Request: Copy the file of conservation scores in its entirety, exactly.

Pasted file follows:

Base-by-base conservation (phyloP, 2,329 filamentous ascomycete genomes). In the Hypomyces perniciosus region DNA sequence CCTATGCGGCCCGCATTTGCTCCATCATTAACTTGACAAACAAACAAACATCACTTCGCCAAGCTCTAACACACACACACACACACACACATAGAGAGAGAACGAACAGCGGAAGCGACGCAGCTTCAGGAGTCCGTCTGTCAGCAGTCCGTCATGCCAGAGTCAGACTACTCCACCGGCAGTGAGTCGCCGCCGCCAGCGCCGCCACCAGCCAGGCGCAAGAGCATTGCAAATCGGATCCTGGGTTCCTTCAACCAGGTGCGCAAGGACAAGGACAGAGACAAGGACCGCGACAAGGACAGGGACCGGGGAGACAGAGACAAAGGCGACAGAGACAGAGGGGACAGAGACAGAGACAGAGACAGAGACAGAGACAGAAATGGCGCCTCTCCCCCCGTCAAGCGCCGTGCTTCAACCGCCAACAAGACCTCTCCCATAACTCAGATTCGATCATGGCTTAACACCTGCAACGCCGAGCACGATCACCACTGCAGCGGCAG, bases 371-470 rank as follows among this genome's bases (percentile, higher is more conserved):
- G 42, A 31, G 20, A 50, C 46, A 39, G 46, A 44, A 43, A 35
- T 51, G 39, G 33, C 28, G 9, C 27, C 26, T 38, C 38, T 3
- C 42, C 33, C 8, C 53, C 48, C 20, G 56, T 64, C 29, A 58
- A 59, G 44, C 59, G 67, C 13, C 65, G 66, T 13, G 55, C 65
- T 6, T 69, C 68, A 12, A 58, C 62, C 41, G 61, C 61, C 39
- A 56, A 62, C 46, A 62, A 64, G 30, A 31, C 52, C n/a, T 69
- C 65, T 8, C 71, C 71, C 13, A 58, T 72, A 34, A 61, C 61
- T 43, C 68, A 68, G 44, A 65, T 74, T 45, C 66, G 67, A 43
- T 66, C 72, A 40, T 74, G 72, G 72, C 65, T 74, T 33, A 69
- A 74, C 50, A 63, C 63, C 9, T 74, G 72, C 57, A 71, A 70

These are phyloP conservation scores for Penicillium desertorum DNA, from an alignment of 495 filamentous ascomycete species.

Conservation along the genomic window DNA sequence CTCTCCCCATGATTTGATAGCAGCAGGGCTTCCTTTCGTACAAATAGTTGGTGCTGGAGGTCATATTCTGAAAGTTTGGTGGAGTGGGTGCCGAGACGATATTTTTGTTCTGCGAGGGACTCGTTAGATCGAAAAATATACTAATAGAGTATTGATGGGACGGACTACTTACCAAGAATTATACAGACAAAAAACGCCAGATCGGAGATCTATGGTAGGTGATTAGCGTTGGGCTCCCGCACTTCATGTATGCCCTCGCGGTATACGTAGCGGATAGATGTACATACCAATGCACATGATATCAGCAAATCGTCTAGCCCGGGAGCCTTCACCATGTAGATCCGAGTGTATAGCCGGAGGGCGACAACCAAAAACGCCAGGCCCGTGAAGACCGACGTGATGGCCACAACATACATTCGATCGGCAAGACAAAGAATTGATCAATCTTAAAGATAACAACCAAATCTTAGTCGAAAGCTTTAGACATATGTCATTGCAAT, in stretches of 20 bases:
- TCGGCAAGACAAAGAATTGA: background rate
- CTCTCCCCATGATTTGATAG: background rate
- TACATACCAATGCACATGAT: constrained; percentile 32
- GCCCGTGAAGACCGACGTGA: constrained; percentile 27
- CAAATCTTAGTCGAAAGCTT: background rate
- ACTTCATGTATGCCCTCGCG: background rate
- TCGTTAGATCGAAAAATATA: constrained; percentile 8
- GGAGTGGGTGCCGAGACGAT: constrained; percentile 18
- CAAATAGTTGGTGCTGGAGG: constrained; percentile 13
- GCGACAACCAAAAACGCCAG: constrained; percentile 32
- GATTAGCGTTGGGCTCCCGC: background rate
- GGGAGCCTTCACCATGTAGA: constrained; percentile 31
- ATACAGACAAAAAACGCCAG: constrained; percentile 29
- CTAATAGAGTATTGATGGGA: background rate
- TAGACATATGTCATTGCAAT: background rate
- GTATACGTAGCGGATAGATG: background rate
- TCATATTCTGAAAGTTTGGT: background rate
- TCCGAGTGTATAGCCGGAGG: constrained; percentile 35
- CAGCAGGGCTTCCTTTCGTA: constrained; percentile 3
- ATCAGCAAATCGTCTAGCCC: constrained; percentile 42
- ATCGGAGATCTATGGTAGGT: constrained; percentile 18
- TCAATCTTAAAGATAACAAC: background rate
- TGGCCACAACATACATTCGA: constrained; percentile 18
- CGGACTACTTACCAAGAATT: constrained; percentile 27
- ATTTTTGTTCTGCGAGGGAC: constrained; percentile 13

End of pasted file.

Base-by-base conservation (phyloP, 2,329 filamentous ascomycete genomes). In the Hypomyces perniciosus region DNA sequence CCTATGCGGCCCGCATTTGCTCCATCATTAACTTGACAAACAAACAAACATCACTTCGCCAAGCTCTAACACACACACACACACACACACATAGAGAGAGAACGAACAGCGGAAGCGACGCAGCTTCAGGAGTCCGTCTGTCAGCAGTCCGTCATGCCAGAGTCAGACTACTCCACCGGCAGTGAGTCGCCGCCGCCAGCGCCGCCACCAGCCAGGCGCAAGAGCATTGCAAATCGGATCCTGGGTTCCTTCAACCAGGTGCGCAAGGACAAGGACAGAGACAAGGACCGCGACAAGGACAGGGACCGGGGAGACAGAGACAAAGGCGACAGAGACAGAGGGGACAGAGACAGAGACAGAGACAGAGACAGAGACAGAAATGGCGCCTCTCCCCCCGTCAAGCGCCGTGCTTCAACCGCCAACAAGACCTCTCCCATAACTCAGATTCGATCATGGCTTAACACCTGCAACGCCGAGCACGATCACCACTGCAGCGGCAG, bases 371-470 rank as follows among this genome's bases (percentile, higher is more conserved):
- G 42, A 31, G 20, A 50, C 46, A 39, G 46, A 44, A 43, A 35
- T 51, G 39, G 33, C 28, G 9, C 27, C 26, T 38, C 38, T 3
- C 42, C 33, C 8, C 53, C 48, C 20, G 56, T 64, C 29, A 58
- A 59, G 44, C 59, G 67, C 13, C 65, G 66, T 13, G 55, C 65
- T 6, T 69, C 68, A 12, A 58, C 62, C 41, G 61, C 61, C 39
- A 56, A 62, C 46, A 62, A 64, G 30, A 31, C 52, C n/a, T 69
- C 65, T 8, C 71, C 71, C 13, A 58, T 72, A 34, A 61, C 61
- T 43, C 68, A 68, G 44, A 65, T 74, T 45, C 66, G 67, A 43
- T 66, C 72, A 40, T 74, G 72, G 72, C 65, T 74, T 33, A 69
- A 74, C 50, A 63, C 63, C 9, T 74, G 72, C 57, A 71, A 70

These are phyloP conservation scores for Penicillium desertorum DNA, from an alignment of 495 filamentous ascomycete species.

Conservation along the genomic window DNA sequence CTCTCCCCATGATTTGATAGCAGCAGGGCTTCCTTTCGTACAAATAGTTGGTGCTGGAGGTCATATTCTGAAAGTTTGGTGGAGTGGGTGCCGAGACGATATTTTTGTTCTGCGAGGGACTCGTTAGATCGAAAAATATACTAATAGAGTATTGATGGGACGGACTACTTACCAAGAATTATACAGACAAAAAACGCCAGATCGGAGATCTATGGTAGGTGATTAGCGTTGGGCTCCCGCACTTCATGTATGCCCTCGCGGTATACGTAGCGGATAGATGTACATACCAATGCACATGATATCAGCAAATCGTCTAGCCCGGGAGCCTTCACCATGTAGATCCGAGTGTATAGCCGGAGGGCGACAACCAAAAACGCCAGGCCCGTGAAGACCGACGTGATGGCCACAACATACATTCGATCGGCAAGACAAAGAATTGATCAATCTTAAAGATAACAACCAAATCTTAGTCGAAAGCTTTAGACATATGTCATTGCAAT, in stretches of 20 bases:
- TCGGCAAGACAAAGAATTGA: background rate
- CTCTCCCCATGATTTGATAG: background rate
- TACATACCAATGCACATGAT: constrained; percentile 32
- GCCCGTGAAGACCGACGTGA: constrained; percentile 27
- CAAATCTTAGTCGAAAGCTT: background rate
- ACTTCATGTATGCCCTCGCG: background rate
- TCGTTAGATCGAAAAATATA: constrained; percentile 8
- GGAGTGGGTGCCGAGACGAT: constrained; percentile 18
- CAAATAGTTGGTGCTGGAGG: constrained; percentile 13
- GCGACAACCAAAAACGCCAG: constrained; percentile 32
- GATTAGCGTTGGGCTCCCGC: background rate
- GGGAGCCTTCACCATGTAGA: constrained; percentile 31
- ATACAGACAAAAAACGCCAG: constrained; percentile 29
- CTAATAGAGTATTGATGGGA: background rate
- TAGACATATGTCATTGCAAT: background rate
- GTATACGTAGCGGATAGATG: background rate
- TCATATTCTGAAAGTTTGGT: background rate
- TCCGAGTGTATAGCCGGAGG: constrained; percentile 35
- CAGCAGGGCTTCCTTTCGTA: constrained; percentile 3
- ATCAGCAAATCGTCTAGCCC: constrained; percentile 42
- ATCGGAGATCTATGGTAGGT: constrained; percentile 18
- TCAATCTTAAAGATAACAAC: background rate
- TGGCCACAACATACATTCGA: constrained; percentile 18
- CGGACTACTTACCAAGAATT: constrained; percentile 27
- ATTTTTGTTCTGCGAGGGAC: constrained; percentile 13